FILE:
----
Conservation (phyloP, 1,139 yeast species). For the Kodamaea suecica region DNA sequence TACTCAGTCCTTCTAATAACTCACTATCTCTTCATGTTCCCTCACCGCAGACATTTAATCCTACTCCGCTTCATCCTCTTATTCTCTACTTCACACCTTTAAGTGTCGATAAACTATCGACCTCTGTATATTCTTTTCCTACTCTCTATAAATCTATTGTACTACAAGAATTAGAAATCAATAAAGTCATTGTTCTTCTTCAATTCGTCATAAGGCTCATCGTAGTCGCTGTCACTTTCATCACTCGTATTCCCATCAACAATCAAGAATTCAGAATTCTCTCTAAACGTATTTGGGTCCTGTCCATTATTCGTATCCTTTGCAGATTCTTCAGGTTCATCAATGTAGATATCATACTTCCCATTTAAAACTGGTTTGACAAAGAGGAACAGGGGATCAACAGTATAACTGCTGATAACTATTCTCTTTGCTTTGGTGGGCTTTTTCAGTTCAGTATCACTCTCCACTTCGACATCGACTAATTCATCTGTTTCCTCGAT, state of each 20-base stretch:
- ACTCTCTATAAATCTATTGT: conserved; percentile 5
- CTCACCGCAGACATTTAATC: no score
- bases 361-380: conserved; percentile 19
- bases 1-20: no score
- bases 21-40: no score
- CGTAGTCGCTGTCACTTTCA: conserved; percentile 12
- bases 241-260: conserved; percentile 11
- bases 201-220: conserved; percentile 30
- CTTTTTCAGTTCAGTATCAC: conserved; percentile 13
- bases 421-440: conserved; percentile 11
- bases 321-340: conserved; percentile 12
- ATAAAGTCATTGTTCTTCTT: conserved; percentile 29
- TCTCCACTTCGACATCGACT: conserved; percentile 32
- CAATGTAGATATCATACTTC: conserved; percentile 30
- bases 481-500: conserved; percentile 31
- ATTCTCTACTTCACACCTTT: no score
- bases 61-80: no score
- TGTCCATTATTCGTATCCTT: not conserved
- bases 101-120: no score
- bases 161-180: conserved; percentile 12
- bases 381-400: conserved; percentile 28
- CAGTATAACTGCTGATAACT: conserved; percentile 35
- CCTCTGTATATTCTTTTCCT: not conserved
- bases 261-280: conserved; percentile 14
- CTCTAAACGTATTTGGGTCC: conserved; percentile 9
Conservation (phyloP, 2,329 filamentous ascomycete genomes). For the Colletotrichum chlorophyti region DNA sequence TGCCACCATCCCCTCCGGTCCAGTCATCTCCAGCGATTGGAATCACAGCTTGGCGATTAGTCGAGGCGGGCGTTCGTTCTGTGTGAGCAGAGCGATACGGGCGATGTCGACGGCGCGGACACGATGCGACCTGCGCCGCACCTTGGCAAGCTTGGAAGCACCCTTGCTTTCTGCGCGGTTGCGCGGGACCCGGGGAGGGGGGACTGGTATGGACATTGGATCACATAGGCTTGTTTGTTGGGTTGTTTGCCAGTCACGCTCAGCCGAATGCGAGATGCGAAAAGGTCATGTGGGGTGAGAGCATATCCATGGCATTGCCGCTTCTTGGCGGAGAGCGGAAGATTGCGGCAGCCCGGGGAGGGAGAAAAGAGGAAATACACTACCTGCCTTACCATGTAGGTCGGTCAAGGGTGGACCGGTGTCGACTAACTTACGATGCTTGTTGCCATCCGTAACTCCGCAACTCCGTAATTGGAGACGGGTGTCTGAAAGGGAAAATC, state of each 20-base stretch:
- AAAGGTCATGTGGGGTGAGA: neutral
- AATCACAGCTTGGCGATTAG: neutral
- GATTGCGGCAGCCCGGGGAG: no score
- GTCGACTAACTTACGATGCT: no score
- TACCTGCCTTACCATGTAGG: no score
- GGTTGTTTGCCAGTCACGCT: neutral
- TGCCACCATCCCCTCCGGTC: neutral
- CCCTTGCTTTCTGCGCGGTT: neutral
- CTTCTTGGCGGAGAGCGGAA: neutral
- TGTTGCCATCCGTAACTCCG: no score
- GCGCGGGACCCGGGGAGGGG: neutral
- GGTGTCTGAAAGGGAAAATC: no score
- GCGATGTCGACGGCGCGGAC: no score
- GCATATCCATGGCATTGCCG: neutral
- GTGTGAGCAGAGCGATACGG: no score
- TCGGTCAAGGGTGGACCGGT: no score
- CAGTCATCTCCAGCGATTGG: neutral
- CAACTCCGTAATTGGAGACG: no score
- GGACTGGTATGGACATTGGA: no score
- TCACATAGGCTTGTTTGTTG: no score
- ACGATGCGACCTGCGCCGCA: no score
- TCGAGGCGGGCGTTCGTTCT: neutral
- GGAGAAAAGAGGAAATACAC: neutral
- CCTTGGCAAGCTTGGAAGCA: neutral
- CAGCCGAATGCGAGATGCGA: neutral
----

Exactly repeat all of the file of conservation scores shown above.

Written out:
Conservation (phyloP, 1,139 yeast species). For the Kodamaea suecica region DNA sequence TACTCAGTCCTTCTAATAACTCACTATCTCTTCATGTTCCCTCACCGCAGACATTTAATCCTACTCCGCTTCATCCTCTTATTCTCTACTTCACACCTTTAAGTGTCGATAAACTATCGACCTCTGTATATTCTTTTCCTACTCTCTATAAATCTATTGTACTACAAGAATTAGAAATCAATAAAGTCATTGTTCTTCTTCAATTCGTCATAAGGCTCATCGTAGTCGCTGTCACTTTCATCACTCGTATTCCCATCAACAATCAAGAATTCAGAATTCTCTCTAAACGTATTTGGGTCCTGTCCATTATTCGTATCCTTTGCAGATTCTTCAGGTTCATCAATGTAGATATCATACTTCCCATTTAAAACTGGTTTGACAAAGAGGAACAGGGGATCAACAGTATAACTGCTGATAACTATTCTCTTTGCTTTGGTGGGCTTTTTCAGTTCAGTATCACTCTCCACTTCGACATCGACTAATTCATCTGTTTCCTCGAT, state of each 20-base stretch:
- ACTCTCTATAAATCTATTGT: conserved; percentile 5
- CTCACCGCAGACATTTAATC: no score
- bases 361-380: conserved; percentile 19
- bases 1-20: no score
- bases 21-40: no score
- CGTAGTCGCTGTCACTTTCA: conserved; percentile 12
- bases 241-260: conserved; percentile 11
- bases 201-220: conserved; percentile 30
- CTTTTTCAGTTCAGTATCAC: conserved; percentile 13
- bases 421-440: conserved; percentile 11
- bases 321-340: conserved; percentile 12
- ATAAAGTCATTGTTCTTCTT: conserved; percentile 29
- TCTCCACTTCGACATCGACT: conserved; percentile 32
- CAATGTAGATATCATACTTC: conserved; percentile 30
- bases 481-500: conserved; percentile 31
- ATTCTCTACTTCACACCTTT: no score
- bases 61-80: no score
- TGTCCATTATTCGTATCCTT: not conserved
- bases 101-120: no score
- bases 161-180: conserved; percentile 12
- bases 381-400: conserved; percentile 28
- CAGTATAACTGCTGATAACT: conserved; percentile 35
- CCTCTGTATATTCTTTTCCT: not conserved
- bases 261-280: conserved; percentile 14
- CTCTAAACGTATTTGGGTCC: conserved; percentile 9
Conservation (phyloP, 2,329 filamentous ascomycete genomes). For the Colletotrichum chlorophyti region DNA sequence TGCCACCATCCCCTCCGGTCCAGTCATCTCCAGCGATTGGAATCACAGCTTGGCGATTAGTCGAGGCGGGCGTTCGTTCTGTGTGAGCAGAGCGATACGGGCGATGTCGACGGCGCGGACACGATGCGACCTGCGCCGCACCTTGGCAAGCTTGGAAGCACCCTTGCTTTCTGCGCGGTTGCGCGGGACCCGGGGAGGGGGGACTGGTATGGACATTGGATCACATAGGCTTGTTTGTTGGGTTGTTTGCCAGTCACGCTCAGCCGAATGCGAGATGCGAAAAGGTCATGTGGGGTGAGAGCATATCCATGGCATTGCCGCTTCTTGGCGGAGAGCGGAAGATTGCGGCAGCCCGGGGAGGGAGAAAAGAGGAAATACACTACCTGCCTTACCATGTAGGTCGGTCAAGGGTGGACCGGTGTCGACTAACTTACGATGCTTGTTGCCATCCGTAACTCCGCAACTCCGTAATTGGAGACGGGTGTCTGAAAGGGAAAATC, state of each 20-base stretch:
- AAAGGTCATGTGGGGTGAGA: neutral
- AATCACAGCTTGGCGATTAG: neutral
- GATTGCGGCAGCCCGGGGAG: no score
- GTCGACTAACTTACGATGCT: no score
- TACCTGCCTTACCATGTAGG: no score
- GGTTGTTTGCCAGTCACGCT: neutral
- TGCCACCATCCCCTCCGGTC: neutral
- CCCTTGCTTTCTGCGCGGTT: neutral
- CTTCTTGGCGGAGAGCGGAA: neutral
- TGTTGCCATCCGTAACTCCG: no score
- GCGCGGGACCCGGGGAGGGG: neutral
- GGTGTCTGAAAGGGAAAATC: no score
- GCGATGTCGACGGCGCGGAC: no score
- GCATATCCATGGCATTGCCG: neutral
- GTGTGAGCAGAGCGATACGG: no score
- TCGGTCAAGGGTGGACCGGT: no score
- CAGTCATCTCCAGCGATTGG: neutral
- CAACTCCGTAATTGGAGACG: no score
- GGACTGGTATGGACATTGGA: no score
- TCACATAGGCTTGTTTGTTG: no score
- ACGATGCGACCTGCGCCGCA: no score
- TCGAGGCGGGCGTTCGTTCT: neutral
- GGAGAAAAGAGGAAATACAC: neutral
- CCTTGGCAAGCTTGGAAGCA: neutral
- CAGCCGAATGCGAGATGCGA: neutral